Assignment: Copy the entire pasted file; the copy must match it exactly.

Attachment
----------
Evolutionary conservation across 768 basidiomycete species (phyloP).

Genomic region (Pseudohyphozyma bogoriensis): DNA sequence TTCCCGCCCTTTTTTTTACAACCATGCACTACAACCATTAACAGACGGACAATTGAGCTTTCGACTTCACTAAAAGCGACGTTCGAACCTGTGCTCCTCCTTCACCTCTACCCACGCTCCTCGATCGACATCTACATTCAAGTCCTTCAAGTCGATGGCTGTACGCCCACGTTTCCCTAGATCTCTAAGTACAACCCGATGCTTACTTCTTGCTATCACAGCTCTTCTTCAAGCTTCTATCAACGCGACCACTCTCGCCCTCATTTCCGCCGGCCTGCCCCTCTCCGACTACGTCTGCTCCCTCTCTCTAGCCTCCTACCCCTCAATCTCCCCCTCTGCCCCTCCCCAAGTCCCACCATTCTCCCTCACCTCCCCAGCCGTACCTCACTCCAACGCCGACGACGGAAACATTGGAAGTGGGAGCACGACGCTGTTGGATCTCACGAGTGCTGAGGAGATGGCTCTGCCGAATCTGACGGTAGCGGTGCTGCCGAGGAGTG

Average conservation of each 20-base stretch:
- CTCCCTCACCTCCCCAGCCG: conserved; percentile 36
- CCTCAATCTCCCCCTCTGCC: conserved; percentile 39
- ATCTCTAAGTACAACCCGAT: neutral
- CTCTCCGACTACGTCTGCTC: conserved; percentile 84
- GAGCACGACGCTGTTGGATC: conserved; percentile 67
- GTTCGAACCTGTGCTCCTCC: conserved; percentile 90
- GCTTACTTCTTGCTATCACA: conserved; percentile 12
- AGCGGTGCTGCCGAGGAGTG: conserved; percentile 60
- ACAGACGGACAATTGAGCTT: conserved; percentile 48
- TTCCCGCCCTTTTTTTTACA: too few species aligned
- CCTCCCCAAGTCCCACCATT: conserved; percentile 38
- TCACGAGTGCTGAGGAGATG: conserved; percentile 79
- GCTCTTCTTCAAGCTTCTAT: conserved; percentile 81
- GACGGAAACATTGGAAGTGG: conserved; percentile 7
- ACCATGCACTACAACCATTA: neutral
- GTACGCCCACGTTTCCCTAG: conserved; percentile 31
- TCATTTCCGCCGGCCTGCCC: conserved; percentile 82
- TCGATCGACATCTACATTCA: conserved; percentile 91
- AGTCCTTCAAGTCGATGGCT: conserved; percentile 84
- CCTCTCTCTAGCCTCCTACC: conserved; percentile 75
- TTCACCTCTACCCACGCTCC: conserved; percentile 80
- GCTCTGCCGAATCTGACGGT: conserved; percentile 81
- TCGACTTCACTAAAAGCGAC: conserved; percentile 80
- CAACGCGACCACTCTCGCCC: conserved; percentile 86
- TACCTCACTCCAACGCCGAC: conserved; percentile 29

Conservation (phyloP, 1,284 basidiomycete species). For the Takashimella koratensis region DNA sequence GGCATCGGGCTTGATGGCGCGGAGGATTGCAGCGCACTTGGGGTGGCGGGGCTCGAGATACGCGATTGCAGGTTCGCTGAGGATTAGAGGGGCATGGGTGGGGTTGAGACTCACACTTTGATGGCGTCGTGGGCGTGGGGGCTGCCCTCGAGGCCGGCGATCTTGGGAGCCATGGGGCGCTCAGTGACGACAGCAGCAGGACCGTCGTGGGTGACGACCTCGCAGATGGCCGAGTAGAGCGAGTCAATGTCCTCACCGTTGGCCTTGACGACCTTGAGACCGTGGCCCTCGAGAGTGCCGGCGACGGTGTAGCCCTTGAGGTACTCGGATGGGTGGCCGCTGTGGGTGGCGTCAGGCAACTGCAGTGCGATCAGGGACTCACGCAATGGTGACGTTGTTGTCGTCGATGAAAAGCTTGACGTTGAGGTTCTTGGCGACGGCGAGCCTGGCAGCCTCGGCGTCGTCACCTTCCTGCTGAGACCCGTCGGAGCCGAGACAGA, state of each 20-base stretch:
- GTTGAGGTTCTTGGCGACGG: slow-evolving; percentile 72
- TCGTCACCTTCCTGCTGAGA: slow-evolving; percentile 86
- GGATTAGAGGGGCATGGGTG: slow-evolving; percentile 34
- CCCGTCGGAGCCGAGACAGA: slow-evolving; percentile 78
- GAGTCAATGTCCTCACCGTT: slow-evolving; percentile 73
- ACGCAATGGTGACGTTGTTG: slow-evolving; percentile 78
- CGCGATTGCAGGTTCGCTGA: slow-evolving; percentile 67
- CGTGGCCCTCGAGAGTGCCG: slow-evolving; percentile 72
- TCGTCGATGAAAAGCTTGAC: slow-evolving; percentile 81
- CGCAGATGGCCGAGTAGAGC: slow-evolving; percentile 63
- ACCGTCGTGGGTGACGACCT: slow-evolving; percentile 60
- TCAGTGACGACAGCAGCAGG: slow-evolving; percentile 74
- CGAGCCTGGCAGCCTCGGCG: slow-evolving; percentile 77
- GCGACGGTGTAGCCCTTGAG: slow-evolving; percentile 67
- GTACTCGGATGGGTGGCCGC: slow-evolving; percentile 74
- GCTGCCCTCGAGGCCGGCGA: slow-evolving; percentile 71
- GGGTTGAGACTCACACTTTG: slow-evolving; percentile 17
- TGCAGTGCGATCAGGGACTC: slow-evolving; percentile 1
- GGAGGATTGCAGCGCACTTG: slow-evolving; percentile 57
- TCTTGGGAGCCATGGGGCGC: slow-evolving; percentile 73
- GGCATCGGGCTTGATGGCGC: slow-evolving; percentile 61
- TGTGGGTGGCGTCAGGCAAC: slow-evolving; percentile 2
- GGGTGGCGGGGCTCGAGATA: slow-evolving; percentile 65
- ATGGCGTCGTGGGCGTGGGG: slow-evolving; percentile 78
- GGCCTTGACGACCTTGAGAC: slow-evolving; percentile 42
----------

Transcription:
Evolutionary conservation across 768 basidiomycete species (phyloP).

Genomic region (Pseudohyphozyma bogoriensis): DNA sequence TTCCCGCCCTTTTTTTTACAACCATGCACTACAACCATTAACAGACGGACAATTGAGCTTTCGACTTCACTAAAAGCGACGTTCGAACCTGTGCTCCTCCTTCACCTCTACCCACGCTCCTCGATCGACATCTACATTCAAGTCCTTCAAGTCGATGGCTGTACGCCCACGTTTCCCTAGATCTCTAAGTACAACCCGATGCTTACTTCTTGCTATCACAGCTCTTCTTCAAGCTTCTATCAACGCGACCACTCTCGCCCTCATTTCCGCCGGCCTGCCCCTCTCCGACTACGTCTGCTCCCTCTCTCTAGCCTCCTACCCCTCAATCTCCCCCTCTGCCCCTCCCCAAGTCCCACCATTCTCCCTCACCTCCCCAGCCGTACCTCACTCCAACGCCGACGACGGAAACATTGGAAGTGGGAGCACGACGCTGTTGGATCTCACGAGTGCTGAGGAGATGGCTCTGCCGAATCTGACGGTAGCGGTGCTGCCGAGGAGTG

Average conservation of each 20-base stretch:
- CTCCCTCACCTCCCCAGCCG: conserved; percentile 36
- CCTCAATCTCCCCCTCTGCC: conserved; percentile 39
- ATCTCTAAGTACAACCCGAT: neutral
- CTCTCCGACTACGTCTGCTC: conserved; percentile 84
- GAGCACGACGCTGTTGGATC: conserved; percentile 67
- GTTCGAACCTGTGCTCCTCC: conserved; percentile 90
- GCTTACTTCTTGCTATCACA: conserved; percentile 12
- AGCGGTGCTGCCGAGGAGTG: conserved; percentile 60
- ACAGACGGACAATTGAGCTT: conserved; percentile 48
- TTCCCGCCCTTTTTTTTACA: too few species aligned
- CCTCCCCAAGTCCCACCATT: conserved; percentile 38
- TCACGAGTGCTGAGGAGATG: conserved; percentile 79
- GCTCTTCTTCAAGCTTCTAT: conserved; percentile 81
- GACGGAAACATTGGAAGTGG: conserved; percentile 7
- ACCATGCACTACAACCATTA: neutral
- GTACGCCCACGTTTCCCTAG: conserved; percentile 31
- TCATTTCCGCCGGCCTGCCC: conserved; percentile 82
- TCGATCGACATCTACATTCA: conserved; percentile 91
- AGTCCTTCAAGTCGATGGCT: conserved; percentile 84
- CCTCTCTCTAGCCTCCTACC: conserved; percentile 75
- TTCACCTCTACCCACGCTCC: conserved; percentile 80
- GCTCTGCCGAATCTGACGGT: conserved; percentile 81
- TCGACTTCACTAAAAGCGAC: conserved; percentile 80
- CAACGCGACCACTCTCGCCC: conserved; percentile 86
- TACCTCACTCCAACGCCGAC: conserved; percentile 29

Conservation (phyloP, 1,284 basidiomycete species). For the Takashimella koratensis region DNA sequence GGCATCGGGCTTGATGGCGCGGAGGATTGCAGCGCACTTGGGGTGGCGGGGCTCGAGATACGCGATTGCAGGTTCGCTGAGGATTAGAGGGGCATGGGTGGGGTTGAGACTCACACTTTGATGGCGTCGTGGGCGTGGGGGCTGCCCTCGAGGCCGGCGATCTTGGGAGCCATGGGGCGCTCAGTGACGACAGCAGCAGGACCGTCGTGGGTGACGACCTCGCAGATGGCCGAGTAGAGCGAGTCAATGTCCTCACCGTTGGCCTTGACGACCTTGAGACCGTGGCCCTCGAGAGTGCCGGCGACGGTGTAGCCCTTGAGGTACTCGGATGGGTGGCCGCTGTGGGTGGCGTCAGGCAACTGCAGTGCGATCAGGGACTCACGCAATGGTGACGTTGTTGTCGTCGATGAAAAGCTTGACGTTGAGGTTCTTGGCGACGGCGAGCCTGGCAGCCTCGGCGTCGTCACCTTCCTGCTGAGACCCGTCGGAGCCGAGACAGA, state of each 20-base stretch:
- GTTGAGGTTCTTGGCGACGG: slow-evolving; percentile 72
- TCGTCACCTTCCTGCTGAGA: slow-evolving; percentile 86
- GGATTAGAGGGGCATGGGTG: slow-evolving; percentile 34
- CCCGTCGGAGCCGAGACAGA: slow-evolving; percentile 78
- GAGTCAATGTCCTCACCGTT: slow-evolving; percentile 73
- ACGCAATGGTGACGTTGTTG: slow-evolving; percentile 78
- CGCGATTGCAGGTTCGCTGA: slow-evolving; percentile 67
- CGTGGCCCTCGAGAGTGCCG: slow-evolving; percentile 72
- TCGTCGATGAAAAGCTTGAC: slow-evolving; percentile 81
- CGCAGATGGCCGAGTAGAGC: slow-evolving; percentile 63
- ACCGTCGTGGGTGACGACCT: slow-evolving; percentile 60
- TCAGTGACGACAGCAGCAGG: slow-evolving; percentile 74
- CGAGCCTGGCAGCCTCGGCG: slow-evolving; percentile 77
- GCGACGGTGTAGCCCTTGAG: slow-evolving; percentile 67
- GTACTCGGATGGGTGGCCGC: slow-evolving; percentile 74
- GCTGCCCTCGAGGCCGGCGA: slow-evolving; percentile 71
- GGGTTGAGACTCACACTTTG: slow-evolving; percentile 17
- TGCAGTGCGATCAGGGACTC: slow-evolving; percentile 1
- GGAGGATTGCAGCGCACTTG: slow-evolving; percentile 57
- TCTTGGGAGCCATGGGGCGC: slow-evolving; percentile 73
- GGCATCGGGCTTGATGGCGC: slow-evolving; percentile 61
- TGTGGGTGGCGTCAGGCAAC: slow-evolving; percentile 2
- GGGTGGCGGGGCTCGAGATA: slow-evolving; percentile 65
- ATGGCGTCGTGGGCGTGGGG: slow-evolving; percentile 78
- GGCCTTGACGACCTTGAGAC: slow-evolving; percentile 42